The various goals of legal punishment may conflict with one another and thus create their own problems of justice: Is theretributivesentencingofayoungoffenderforrobberywith grievous bodily harm to the victim just, or is a mild sentence with an attempt at his resocialization more just?When general deterrence is the objection, the mitigating factors associated with the individual offense may easily be overlooked.

Perpetrator’s Responsibility and Blameworthiness

In criminal law the severity of the crime is the first decisive factor in determining the degree of guilt and blameworthiness of the offender (recognizable by the range of penalties for a crime). Moreover, mitigating and aggravating circumstances are considered. Special importance is given to the assessment of the offender’s responsibility for the criminal act and to potential justifications of this act. This practice coincides with the sense of retributive justice in the public.

Aguilty verdict presupposes the attribution of responsibility to the perpetrator. The assessment of the defendant’s responsibility is a core problem in jurisprudence. Defendants may use any of eight arguments to deny or to diminish their responsibility for their behavior and its consequences (cf. Hamilton & Hagiwara, 1992; Heider, 1958; Montada, 2001b; Semin & Manstead, 1983):

  1. Denial of agency. Persons may deny that their behavior was under their voluntary control. Reasons given for the lack of volitional control include lack of competence, fatigue, external influences, effects of drugs, intense affects, and so on. In the courtroom, for instance, insanity, intense emotional states, or being under the influence of drugs are sometimes accepted as factors that exclude or reduce actors’ responsibility for their deeds.
  2. Lack of foreseeability of consequences. Persons may deny that the consequences of their actions could have been foreseen.
  3. Lack of intent. Persons may deny that the negative effects of their actions were intentional; this may lower the degree of responsibility assigned to them, but does not free them of responsibility in every case (Heider, 1958). The person may be judged not to be malevolent, but he or she may still be blamed for carelessness.
  4. Assigning coresponsibility to others. Persons may try to reduce their own responsibility by attributing responsibility to coactors.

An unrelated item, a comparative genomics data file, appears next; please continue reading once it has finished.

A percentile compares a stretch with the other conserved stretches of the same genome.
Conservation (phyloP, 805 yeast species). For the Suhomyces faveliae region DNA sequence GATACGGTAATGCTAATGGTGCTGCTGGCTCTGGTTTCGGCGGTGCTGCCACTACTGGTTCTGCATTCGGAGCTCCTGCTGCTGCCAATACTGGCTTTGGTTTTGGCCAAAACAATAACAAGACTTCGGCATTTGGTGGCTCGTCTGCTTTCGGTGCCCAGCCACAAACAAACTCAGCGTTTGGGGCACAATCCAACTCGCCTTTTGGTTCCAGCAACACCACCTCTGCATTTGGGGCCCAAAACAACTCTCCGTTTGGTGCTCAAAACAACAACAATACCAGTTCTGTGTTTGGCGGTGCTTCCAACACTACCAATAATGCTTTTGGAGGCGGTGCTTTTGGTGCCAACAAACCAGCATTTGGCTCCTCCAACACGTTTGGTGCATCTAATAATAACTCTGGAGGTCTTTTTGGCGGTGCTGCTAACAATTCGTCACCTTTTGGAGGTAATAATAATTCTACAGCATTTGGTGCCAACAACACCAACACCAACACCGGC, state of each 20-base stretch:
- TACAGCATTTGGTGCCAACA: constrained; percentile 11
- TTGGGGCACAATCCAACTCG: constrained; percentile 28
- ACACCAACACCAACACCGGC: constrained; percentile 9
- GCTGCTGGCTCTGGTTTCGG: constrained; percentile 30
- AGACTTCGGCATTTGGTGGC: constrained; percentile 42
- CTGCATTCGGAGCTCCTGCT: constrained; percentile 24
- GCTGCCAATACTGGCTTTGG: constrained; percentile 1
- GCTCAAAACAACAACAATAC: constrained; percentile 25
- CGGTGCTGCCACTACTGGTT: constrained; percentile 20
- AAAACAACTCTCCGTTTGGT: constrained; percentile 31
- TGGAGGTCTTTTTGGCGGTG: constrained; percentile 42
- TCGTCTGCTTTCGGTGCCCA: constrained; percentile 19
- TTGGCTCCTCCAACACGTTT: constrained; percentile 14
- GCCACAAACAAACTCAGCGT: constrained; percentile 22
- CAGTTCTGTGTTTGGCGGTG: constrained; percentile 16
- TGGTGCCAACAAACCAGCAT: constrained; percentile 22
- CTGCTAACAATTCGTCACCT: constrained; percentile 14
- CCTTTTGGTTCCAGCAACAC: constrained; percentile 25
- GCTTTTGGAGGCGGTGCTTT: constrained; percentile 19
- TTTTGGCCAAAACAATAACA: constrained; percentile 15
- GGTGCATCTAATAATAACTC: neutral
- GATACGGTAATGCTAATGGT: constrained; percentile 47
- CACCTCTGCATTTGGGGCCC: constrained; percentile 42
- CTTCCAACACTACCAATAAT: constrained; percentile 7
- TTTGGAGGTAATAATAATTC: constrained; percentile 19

5. Displacing responsibility. Persons may deny their own responsibility by ascribing the responsibility for their actions or omissions to others, asserting that they were seduced, persuaded, misinformed, or forced by these third parties.A special subcategory of this type is the displacement of responsibility to authorities who have given orders for the action to be taken.
  6. Mental retardation and developmental immaturity.
  7. Lack of adequate socialization and education. Disadvantaged childhood and adolescence, deficient socialization, and a lack of education are arguments frequently used by lawyers to deny the defendant’s responsibility, because these factors are widely believed to cause behavior disorders.
  8. Denial of having caused damages or harm. Even if the person does not deny responsibility for an action or omission, he or she may deny the presumed effects of that action, either by doubting the existence of any harm or damage or by denying that harm or damage was caused by the action or omission in question.

Apart from arguments to deny or diminish responsibility, blameworthiness can be reduced by justifications of one’s action or omission. Justifications do not deny responsibility. Rather, they offer reasons such as the following that are expected to reduce their blameworthiness and liability for compensation:

  1. Persons may make reference to their benevolent intent or to the positive effects or benefits of their actions or omissions. They may claim that any negative effects are balanced out by positive ones.
  2. Persons may assert that the victim had been informed and had consented (e.g., to participate in a high-risk medical research program or to engage in sexual contact).
  3. Persons may legitimize their action as a just retaliation or punishment. The victim is viewed as an offender who deserves to be punished.